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Eastern New York Field Crops Pest Report, 2002
General: Alfalfa was harvested early this week at SUNY Cobleskill (July 10).
Potato Leafhopper: I found low levels of potato leafhopper in 9 recently harvested alfalfa fields at the SUNY Cobleskill farm this week (July 10).
Terry Lavigne (Albany County) reports finding potato leafhopper resistant alfalfa showing potato leafhopper damage (July 5). He collected 90 potato leafhoppers in three samples.
Aaron Gabriel (Washington County) reports a new seeding of alfalfa over threshold for potato leafhopper (July 8).
Check out our on-line publication, Potato Leafhopper Management in Alfalfa
Grass & Pasture
Fall Armyworm: Lisa Fields, (Schoharie County) reports low captures of true armyworm moths (July 11).
General: Field corn is looking good and is between the V4 and V7 stage of development this week at the SUNY Cobleskill. No-till corn is slightly behind conventional corn in development (July 10).
Raymond Kennett (Dutchess and Columbia Counties) reports that many fields of corn are very drought stressed (July 10).
The Corn Rootworm Saga Still Continues
Corn rootworm populations build in a cornfield from year to year. Fields that are not rotated and remain in corn for several years are most at risk from corn rootworm damage. A three to four year rotation reduces the risk that a cornfield will reach an action threshold for corn rootworm. This spurs the question, Do you scout a 1st year cornfield after sod for corn rootworm. Yes, because any pollinating cornfield can attract corn rootworm. Even worse, late pollinating corn can attract many hungry corn rootworm beetles from fields where they did not get enough pollen. After the beetles eat their fill on late season pollen they will lay eggs in the soil. So YES, you have to scout ALL cornfields for corn rootworm that are going to be planted to corn next year. You do not need to scout fields that will be rotated out of corn next year.
Check out our on-line publication, Corn Rootworm Management in Field Corn.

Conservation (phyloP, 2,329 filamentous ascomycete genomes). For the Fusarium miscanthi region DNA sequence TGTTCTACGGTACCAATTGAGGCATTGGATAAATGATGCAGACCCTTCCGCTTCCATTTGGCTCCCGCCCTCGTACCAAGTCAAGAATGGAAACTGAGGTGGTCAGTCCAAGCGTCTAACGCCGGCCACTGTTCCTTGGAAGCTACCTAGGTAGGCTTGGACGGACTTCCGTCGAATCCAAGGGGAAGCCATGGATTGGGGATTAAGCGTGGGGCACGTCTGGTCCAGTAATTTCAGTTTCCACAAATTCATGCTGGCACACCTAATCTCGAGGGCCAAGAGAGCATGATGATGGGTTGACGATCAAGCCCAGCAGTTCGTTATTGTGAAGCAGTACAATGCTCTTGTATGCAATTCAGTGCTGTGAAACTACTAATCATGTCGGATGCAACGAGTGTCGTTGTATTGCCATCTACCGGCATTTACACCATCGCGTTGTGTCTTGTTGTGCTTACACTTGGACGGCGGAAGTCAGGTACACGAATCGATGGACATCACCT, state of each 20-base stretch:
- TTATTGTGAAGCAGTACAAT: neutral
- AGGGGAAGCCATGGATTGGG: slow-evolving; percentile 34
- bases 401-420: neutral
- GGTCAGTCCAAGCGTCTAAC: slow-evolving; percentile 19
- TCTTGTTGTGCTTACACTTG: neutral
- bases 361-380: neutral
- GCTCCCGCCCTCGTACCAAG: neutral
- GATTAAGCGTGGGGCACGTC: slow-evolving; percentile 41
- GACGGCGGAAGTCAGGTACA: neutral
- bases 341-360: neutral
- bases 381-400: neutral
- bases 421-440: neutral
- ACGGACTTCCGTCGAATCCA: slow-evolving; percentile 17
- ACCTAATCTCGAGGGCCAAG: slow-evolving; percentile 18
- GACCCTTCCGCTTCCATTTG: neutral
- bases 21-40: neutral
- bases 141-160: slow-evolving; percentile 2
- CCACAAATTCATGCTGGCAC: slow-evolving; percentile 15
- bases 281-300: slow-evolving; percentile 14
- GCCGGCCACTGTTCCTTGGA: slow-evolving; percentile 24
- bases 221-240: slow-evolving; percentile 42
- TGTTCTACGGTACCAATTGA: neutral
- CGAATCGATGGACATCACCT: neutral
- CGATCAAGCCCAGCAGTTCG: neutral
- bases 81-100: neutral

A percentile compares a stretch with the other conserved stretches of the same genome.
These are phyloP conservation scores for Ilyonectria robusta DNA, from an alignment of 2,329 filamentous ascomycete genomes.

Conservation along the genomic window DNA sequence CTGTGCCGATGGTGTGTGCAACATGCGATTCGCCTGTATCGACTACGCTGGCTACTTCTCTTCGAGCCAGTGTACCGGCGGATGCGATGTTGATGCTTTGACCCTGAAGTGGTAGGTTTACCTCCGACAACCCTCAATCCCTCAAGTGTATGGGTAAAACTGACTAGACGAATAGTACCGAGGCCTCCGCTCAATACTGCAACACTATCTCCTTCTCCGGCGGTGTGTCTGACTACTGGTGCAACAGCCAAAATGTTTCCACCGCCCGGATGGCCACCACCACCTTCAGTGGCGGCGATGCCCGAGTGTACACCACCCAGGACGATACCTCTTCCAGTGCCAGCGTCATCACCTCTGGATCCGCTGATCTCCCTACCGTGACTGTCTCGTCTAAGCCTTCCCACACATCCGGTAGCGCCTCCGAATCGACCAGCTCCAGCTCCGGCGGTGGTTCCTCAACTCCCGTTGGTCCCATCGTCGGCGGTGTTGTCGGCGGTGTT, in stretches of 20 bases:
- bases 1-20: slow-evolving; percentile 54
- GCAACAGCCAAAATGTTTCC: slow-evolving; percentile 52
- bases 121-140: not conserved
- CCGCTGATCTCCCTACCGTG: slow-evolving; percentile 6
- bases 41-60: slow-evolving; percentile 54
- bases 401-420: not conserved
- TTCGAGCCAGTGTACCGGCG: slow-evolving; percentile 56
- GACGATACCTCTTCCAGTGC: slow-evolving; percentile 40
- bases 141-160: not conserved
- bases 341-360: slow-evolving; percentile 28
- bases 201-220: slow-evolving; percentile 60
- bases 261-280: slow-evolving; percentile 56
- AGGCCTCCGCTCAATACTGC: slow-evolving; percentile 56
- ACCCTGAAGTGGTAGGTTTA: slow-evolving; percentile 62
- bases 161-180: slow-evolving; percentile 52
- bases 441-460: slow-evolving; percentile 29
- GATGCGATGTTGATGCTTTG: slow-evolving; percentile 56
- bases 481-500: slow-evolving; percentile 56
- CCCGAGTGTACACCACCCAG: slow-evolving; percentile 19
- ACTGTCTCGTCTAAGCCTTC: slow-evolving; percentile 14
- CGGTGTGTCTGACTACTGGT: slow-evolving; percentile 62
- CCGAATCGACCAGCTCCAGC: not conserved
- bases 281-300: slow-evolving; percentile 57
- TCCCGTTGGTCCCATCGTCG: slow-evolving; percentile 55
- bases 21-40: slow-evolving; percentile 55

European Corn Borer: European corn borer (ECB) injury is evident in corn at several locations in ENY (SUNY Cobleskill, Dutchess, Columbia Counties, and Washington County) What does ECB damage look like? Larvae feed on the leaves of corn and cause shot-hole damage. Borers may enter the midrib or tassel causing them to break. Extensive tunneling within the host plant can contribute to stalk breakage.
Is European corn borer generally a serous pest in New York State for field corn?
Are there any other species of herbicide resistant weeds reported in the northeast?
Yes. There are several other weeds besides, Smooth Pigweed, Common Lambsquarters, Common Ragweed, Common Groundsel, that are resistant to herbicides in the Northeast. Why is this important to know? Because many of these species of weeds grow in New York, its always possible that these or other species of weeds could also develop herbicide resistance. Remember, not to routinely use the same family of herbicide on the same field each year, because this promotes the selection of resistant weeds.
Soybean Aphids: Soybean aphids in Central New York are being found in fields and still remain at low infestation levels this week (July 9).
Japanese Beetles: Terry Lavigne (Albany County) reports some defoliation of soybeans by Japanese beetles (July 11). Remember that soybeans can withstand large amounts of defoliation before yield is affected.